If you've ever been to a state fair in dairy country, you may have seen professional butter sculptures of, say, likenesses of President Obama or Harry Potter. Impressive as these are, few of us become inspired to take a stick of butter and start whittlin'. But anyone can make a butter lamb, the edible sculpture that Polish, Russian, and Slovenian Catholics traditionally place on their Easter dinner tables.
In some parts of the country this time of year, you'll find ready-made butter lambs in mom-and-pop markets specializing in foods from Central or Eastern Europe. Or make your own, with this method for making one without a mold, by Chowhound Capn Ron. It's been modified a tad here to use a strainer for making the fur.
Capn Ron emphasizes that the butter must be at the proper temperature, somewhere between hard and soft. If it gets too soft while you're sculpting, pop it in the freezer to firm up a bit.
• 1 pound salted butter
• 4 whole cloves
You'll need 1 small mesh strainer, the kind used for tea.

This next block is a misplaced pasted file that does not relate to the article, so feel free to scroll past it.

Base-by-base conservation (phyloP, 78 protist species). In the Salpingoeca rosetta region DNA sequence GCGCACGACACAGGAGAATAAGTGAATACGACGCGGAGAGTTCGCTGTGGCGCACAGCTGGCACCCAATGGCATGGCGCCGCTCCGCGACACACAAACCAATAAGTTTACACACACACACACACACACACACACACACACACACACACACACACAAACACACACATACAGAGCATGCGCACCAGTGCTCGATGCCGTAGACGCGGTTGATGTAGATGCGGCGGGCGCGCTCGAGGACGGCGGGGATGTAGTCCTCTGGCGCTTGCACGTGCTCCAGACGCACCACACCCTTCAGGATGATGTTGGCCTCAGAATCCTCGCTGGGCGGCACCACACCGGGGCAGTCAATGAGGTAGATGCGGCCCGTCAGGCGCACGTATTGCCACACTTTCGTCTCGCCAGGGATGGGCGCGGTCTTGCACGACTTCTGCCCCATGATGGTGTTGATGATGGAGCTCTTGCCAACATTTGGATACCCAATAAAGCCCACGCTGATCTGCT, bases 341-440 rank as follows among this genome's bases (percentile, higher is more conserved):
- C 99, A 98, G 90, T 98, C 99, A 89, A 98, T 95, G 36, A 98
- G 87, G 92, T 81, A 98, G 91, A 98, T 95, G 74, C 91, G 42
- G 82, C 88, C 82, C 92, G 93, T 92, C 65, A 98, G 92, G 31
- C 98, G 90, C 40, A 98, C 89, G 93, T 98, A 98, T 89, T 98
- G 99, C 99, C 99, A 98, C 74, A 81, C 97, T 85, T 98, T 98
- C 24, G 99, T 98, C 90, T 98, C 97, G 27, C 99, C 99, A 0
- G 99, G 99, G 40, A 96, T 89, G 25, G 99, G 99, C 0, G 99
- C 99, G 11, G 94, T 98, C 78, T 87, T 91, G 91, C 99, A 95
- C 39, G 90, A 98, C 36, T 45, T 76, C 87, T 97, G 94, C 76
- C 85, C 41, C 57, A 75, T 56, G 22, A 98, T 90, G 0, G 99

1. Allow butter to soften on the plate you plan to display your lamb on. Keep checking until the butter is at the point when you can easily mold it into the shape of a lamb's body. Capn Ron uses two half-pound blocks of butter, then trims and shapes them with a knife till they look like this:
(Capn Ron suggests making the neck short; if you put the head on a long neck, your lamb can end up looking like a dog.)
2. Next, begin making the fur. Use the butter you shaved off while sculpting the body. It should be somewhat hard, so you'll need to chill it several times while working.
3. Push the butter through the strainer. Begin with the lamb's neck, carefully prying the fur off the bottom of the strainer with a paring knife, like this:
4. Once the whole body is covered with fur, place cloves for the eyes, nose, and one rear hoof.
Ta-dah! You're the proud sculptor of a butter lamb!
Image source: Capn Ron